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1.

Types of Party Systems


2. Factors that influence pluraristic party systems
3. Issues related to Romanian party system

Types of Party Systems

Joseph Lapalombara and Weiner classified accourding to 1.the


number pf parties; 2.internal characteristics of parties(ideology etc); 3.the
way political power is held by them.
They identified 3 types of political systems according to these:
By the nr of parties:
1. The non-party political systems – there are situations where
parties do not form, or are repressed once formed. Parties are
deliberately prevented to form or continue to exist.
Ex: Authoritarian regimes-dominate by military or civil-
bearucratic rule that deny a legitimate place for parties in the
political stage.(it is difficult to function without parties)

2. Competitive Political Systems – where theoretically and legally


parties are accepted, are desired and where parties once in
power may be then out of power and may then be in.
Two-party system.
Multiparty system.

3. Non-competitive Party Systems


a. One party authoritarian system – classical
authoritarian system, based on ideology, one
party, dominating from more than a hegemonic
position. Members of oposition are considered
traitors.
b. One party pluralistic authoritarian – would like to
absorb opposition not destroy it: Mexico until
recently
c. One party totalitarian system – the ideology is
important but here the one party is destroying its
opposition, the other are out of the law. TOTAL
DOMINATION. The one party becomes the state
itself.
ex: National Socialist Party under nazi regime,
Hitler; Communist Party in Soviet Union; East-Eu
regimes until 70’s; North Vietnam, Cuba.

For SELF-JUSTIFICATION they need enemies-often outside.


Criteria needed for a real democracy not a pseudo-one like popular
democracies in post ww2:
-Fair free open elections.
-Possible turn-over without violence.
-Real opposition.
-All parties agree to enter into a competition according to the same rule.

By the way parties hold power.


-Hegemonic party system: over an extended period the same party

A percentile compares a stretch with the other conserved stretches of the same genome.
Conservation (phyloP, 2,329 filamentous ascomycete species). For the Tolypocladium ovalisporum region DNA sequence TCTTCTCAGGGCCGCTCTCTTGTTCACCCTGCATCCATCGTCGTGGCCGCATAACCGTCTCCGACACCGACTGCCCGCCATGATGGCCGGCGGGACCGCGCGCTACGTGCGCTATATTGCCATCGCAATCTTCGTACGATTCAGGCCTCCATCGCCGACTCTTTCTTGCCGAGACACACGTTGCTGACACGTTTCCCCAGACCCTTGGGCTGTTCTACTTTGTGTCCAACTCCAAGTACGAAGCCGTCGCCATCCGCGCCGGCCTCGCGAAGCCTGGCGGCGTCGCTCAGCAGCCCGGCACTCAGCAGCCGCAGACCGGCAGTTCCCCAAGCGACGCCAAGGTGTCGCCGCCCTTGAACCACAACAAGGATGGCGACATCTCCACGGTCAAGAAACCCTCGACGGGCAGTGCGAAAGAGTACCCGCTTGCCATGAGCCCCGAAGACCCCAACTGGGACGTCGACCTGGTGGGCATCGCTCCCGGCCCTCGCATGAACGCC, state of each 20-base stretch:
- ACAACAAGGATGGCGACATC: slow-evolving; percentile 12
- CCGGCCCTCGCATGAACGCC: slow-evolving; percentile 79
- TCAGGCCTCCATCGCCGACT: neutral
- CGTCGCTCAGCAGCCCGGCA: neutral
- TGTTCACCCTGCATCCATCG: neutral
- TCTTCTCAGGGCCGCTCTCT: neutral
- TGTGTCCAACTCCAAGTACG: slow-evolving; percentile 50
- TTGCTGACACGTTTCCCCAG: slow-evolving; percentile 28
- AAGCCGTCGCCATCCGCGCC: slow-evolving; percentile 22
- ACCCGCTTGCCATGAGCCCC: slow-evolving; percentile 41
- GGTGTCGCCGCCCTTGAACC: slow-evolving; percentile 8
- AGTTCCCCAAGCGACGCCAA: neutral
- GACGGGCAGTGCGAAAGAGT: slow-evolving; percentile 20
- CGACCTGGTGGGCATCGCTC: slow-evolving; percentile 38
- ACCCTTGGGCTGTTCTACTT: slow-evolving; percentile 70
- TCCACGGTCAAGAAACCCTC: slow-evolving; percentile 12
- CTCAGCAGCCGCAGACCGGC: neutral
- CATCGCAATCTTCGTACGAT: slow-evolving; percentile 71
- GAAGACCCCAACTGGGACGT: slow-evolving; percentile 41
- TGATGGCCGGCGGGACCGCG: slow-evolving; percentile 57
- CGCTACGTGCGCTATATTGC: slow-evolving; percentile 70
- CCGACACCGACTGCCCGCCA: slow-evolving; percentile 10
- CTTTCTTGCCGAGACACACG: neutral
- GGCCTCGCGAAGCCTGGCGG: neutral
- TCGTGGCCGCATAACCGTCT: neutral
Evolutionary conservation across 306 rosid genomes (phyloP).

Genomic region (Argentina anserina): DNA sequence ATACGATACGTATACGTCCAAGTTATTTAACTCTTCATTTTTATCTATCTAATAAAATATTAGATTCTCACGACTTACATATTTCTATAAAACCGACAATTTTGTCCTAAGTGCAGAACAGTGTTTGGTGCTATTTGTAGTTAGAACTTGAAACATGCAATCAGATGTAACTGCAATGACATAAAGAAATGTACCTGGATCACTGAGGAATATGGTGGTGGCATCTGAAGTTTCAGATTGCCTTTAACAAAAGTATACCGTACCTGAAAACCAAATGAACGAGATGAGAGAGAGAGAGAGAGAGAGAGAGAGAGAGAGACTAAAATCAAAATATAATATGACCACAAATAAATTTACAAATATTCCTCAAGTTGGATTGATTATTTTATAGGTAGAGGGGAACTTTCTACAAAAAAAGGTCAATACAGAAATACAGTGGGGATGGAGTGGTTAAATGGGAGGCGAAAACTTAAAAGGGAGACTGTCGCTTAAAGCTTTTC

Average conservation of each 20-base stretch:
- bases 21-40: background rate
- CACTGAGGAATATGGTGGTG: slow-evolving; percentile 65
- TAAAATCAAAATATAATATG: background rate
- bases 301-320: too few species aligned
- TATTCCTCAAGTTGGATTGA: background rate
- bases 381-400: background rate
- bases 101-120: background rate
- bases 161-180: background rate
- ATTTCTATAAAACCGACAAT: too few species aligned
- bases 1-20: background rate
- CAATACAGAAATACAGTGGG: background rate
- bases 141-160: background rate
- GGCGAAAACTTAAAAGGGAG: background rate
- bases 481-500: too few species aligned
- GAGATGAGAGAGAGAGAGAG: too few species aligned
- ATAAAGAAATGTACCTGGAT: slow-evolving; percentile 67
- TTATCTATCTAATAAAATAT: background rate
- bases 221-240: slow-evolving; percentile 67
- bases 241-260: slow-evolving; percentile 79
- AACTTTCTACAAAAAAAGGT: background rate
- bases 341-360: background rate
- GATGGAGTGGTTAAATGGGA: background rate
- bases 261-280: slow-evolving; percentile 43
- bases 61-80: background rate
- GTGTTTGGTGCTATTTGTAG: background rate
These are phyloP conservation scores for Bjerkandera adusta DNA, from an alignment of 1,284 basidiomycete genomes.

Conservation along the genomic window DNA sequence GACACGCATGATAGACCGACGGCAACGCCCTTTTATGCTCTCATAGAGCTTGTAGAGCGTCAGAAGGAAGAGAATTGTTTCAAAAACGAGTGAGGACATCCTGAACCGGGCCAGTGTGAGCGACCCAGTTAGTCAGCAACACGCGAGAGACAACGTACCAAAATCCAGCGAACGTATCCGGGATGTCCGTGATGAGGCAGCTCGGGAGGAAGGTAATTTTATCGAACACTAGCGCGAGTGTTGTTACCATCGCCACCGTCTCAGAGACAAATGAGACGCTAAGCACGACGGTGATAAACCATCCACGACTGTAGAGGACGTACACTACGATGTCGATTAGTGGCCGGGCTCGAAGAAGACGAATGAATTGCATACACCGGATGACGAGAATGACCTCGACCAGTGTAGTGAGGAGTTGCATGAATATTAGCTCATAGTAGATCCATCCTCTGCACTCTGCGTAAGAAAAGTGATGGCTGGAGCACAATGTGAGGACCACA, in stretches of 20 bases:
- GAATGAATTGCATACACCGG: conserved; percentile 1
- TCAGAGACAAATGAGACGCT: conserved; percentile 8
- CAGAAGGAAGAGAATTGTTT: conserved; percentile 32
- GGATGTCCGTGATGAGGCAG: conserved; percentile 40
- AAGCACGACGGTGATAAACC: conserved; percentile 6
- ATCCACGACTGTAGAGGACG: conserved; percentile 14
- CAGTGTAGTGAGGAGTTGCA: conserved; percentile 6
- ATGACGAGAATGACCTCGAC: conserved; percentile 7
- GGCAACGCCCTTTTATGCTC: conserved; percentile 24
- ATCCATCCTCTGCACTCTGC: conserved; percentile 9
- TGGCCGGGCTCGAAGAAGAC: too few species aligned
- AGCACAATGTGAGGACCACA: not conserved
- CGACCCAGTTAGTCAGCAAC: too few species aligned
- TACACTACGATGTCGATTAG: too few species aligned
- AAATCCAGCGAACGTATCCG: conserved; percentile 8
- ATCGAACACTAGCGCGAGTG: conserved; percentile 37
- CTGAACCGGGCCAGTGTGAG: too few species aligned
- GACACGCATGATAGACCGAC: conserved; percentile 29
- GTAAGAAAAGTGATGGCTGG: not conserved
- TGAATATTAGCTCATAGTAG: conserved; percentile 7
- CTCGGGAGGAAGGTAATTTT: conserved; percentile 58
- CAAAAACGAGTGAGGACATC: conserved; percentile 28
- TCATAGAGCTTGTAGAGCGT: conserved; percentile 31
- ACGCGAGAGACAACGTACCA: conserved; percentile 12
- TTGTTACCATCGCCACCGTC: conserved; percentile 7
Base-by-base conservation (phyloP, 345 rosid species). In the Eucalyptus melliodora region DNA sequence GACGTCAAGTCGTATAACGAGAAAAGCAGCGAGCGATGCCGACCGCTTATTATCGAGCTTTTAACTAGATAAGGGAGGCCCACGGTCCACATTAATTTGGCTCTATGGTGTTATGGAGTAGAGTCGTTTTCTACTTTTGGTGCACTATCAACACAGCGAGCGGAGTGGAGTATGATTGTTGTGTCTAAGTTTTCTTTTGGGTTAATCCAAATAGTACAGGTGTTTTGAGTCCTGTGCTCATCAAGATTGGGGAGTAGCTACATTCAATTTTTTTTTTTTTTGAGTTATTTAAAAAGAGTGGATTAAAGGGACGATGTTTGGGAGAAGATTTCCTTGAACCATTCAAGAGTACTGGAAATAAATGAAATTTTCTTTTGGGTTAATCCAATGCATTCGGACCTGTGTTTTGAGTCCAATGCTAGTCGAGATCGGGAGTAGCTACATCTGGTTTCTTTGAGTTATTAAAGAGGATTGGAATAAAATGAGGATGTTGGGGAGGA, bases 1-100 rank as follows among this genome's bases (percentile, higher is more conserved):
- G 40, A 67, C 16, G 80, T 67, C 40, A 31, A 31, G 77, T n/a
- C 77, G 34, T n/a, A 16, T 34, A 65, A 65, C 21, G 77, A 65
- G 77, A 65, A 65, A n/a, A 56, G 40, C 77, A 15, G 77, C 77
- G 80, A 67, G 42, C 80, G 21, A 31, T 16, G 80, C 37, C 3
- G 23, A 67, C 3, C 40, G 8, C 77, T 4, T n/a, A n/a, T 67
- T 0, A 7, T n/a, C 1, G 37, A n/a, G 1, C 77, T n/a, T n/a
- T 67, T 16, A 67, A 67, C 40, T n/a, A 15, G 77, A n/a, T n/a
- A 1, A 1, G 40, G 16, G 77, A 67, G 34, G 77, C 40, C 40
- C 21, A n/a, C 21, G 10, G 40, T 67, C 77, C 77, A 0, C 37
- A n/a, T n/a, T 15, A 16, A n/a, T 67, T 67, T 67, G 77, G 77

or a coalition dominated by the same big party hold governmental
positions.
EX: America: democrats starting with Roosevelt 1946-1996;
Japan- The liberal-dem party had gov pos from 1955-1993.
Italy: the Christian-Dem party after first world war for ideological
reasons.
-A two-party turn-over system. (GB 1979-1990 Margaret Tacher
conservative; Amercan case dem-rep)

2.FACTORS THAT INFLUENCE DIFFERENT PARTY


SYSTEMS

Concerning only competitive party systems, in Democratic-Liberal


regimes.(party system only in dem-lib regimes, at least 2 parties and
cover the 4 criteria mentioned earlier)

Elements that define the party system:


a. Internal structure of the parties – personnel party, mass party…
b. The number of political parties.
c. The type of parties(ideology etc).
d. The dimension of parties.
e. The condition of emergence of the parties that define their role in
the political systems.
Maurice DUVERGER adds here the specific factors:
f. Specific factors: certain tradition, ethnicity etc…
g. General factors: social classes(related to origins; he says in
europe parties emerged related to classes); ideology;
The voting system(the electorate) - rules through
which elections take place, mandates are allocated.

The influence of voting system on party system.


In 1955 DUVERGER identified 3 outcomes of party systems according to
the different electoral formula used. The voting system determines the
number of parties. (THE DUVERGER LAWS):
1. Proportional Representation (PR)(Scrutin Proportional) –
favors a multi-party system with independent(can get seats
in a coalition or not), stable political parties and ultimately
consensus democracy.
2. Simple Majority(Scrutin Majoritar Simplu)with double ballot –
favors a multi-party system but with dependent and
relatively stable parties.
3. Plurality voting With One Ballot – leads to a two-party
system, independent parties with turnover.
Opposition to DUVERGER came on the grounds that the influence claimed
by him neglected the influence of social phenomena as a main factor
determining a party system.

Counter theory: STEING ROKKAN & MARTIN LIPSET in 1967 claimed


that: Party systems are related to the 4 main lines of SOCIAL CLEAVAGE.
a. Center-Periphery : power center and also periphery; states
where there is regionalist challenge;
b. State-Church: Christian-Secular,
c. Land-Industry: workers-land owners
d. Owner-Workers

-They consider the parties emerging out of these cleavages as solutions to


problems.
-They argued that while electoral systems remained important and modify
party systems they do not fundamentally transform a party system since
in any party system, parties are the result of these fundamental social and
historical cleavages.

In more recent years it has become clear that Duverger claimed too much